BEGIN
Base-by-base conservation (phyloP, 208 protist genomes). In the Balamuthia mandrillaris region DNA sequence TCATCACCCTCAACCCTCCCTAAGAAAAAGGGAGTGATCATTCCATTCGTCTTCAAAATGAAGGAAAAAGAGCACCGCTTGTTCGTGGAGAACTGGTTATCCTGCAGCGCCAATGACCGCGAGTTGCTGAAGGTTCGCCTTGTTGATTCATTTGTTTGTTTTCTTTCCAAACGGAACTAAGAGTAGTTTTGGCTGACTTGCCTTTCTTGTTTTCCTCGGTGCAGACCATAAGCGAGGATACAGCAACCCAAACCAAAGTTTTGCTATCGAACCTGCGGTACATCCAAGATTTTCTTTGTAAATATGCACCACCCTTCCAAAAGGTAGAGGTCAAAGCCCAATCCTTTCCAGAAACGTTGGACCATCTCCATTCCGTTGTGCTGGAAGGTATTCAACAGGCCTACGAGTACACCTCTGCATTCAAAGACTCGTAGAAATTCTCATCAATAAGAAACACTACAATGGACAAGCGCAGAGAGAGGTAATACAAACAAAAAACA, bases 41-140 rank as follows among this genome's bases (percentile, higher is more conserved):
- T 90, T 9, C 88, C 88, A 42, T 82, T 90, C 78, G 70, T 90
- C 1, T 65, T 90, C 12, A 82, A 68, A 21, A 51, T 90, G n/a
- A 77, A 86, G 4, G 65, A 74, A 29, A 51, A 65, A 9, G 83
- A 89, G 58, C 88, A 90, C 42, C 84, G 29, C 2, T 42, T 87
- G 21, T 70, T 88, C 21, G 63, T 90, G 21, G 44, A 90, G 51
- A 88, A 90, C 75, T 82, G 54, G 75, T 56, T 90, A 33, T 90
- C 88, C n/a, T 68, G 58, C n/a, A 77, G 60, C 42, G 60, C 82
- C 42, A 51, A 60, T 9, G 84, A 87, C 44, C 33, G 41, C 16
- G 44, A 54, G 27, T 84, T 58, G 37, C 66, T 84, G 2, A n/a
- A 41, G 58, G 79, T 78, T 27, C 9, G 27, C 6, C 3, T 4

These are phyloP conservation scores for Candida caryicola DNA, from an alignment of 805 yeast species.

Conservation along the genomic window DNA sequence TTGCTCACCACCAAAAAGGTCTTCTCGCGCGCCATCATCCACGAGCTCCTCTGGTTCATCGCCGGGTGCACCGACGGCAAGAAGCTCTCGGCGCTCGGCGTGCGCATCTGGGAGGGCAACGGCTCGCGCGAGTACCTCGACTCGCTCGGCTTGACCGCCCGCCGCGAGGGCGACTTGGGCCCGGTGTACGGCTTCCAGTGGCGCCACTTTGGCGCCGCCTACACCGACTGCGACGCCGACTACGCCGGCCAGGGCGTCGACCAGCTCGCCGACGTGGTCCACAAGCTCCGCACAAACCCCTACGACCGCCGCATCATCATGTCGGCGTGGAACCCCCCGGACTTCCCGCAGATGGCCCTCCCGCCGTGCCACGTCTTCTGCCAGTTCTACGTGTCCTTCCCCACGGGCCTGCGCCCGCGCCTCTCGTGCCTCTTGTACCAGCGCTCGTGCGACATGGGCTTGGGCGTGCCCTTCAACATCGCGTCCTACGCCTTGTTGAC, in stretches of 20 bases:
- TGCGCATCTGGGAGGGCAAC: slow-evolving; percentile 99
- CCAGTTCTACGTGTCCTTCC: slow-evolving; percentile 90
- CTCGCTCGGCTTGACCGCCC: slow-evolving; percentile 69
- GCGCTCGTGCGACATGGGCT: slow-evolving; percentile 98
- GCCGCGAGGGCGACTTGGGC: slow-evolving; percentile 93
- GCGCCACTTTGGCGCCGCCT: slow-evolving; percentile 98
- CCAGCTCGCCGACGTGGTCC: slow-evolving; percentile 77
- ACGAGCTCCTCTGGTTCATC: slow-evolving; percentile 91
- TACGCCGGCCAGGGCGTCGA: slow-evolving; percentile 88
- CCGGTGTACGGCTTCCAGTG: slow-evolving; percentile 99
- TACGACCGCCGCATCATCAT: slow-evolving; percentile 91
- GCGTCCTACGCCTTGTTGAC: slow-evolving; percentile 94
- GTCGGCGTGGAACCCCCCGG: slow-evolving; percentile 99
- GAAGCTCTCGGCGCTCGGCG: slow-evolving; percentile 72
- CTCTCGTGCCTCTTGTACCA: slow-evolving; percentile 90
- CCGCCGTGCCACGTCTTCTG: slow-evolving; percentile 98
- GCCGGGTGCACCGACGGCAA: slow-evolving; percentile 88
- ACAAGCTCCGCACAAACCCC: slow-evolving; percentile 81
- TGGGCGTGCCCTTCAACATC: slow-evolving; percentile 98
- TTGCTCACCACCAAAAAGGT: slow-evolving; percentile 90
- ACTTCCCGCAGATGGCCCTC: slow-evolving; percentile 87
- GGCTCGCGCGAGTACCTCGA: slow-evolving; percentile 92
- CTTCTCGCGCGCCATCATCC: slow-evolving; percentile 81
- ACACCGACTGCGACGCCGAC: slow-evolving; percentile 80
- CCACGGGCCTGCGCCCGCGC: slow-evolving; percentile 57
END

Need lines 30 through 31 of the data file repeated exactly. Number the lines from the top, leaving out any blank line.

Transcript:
- GCCGGGTGCACCGACGGCAA: slow-evolving; percentile 88
- ACAAGCTCCGCACAAACCCC: slow-evolving; percentile 81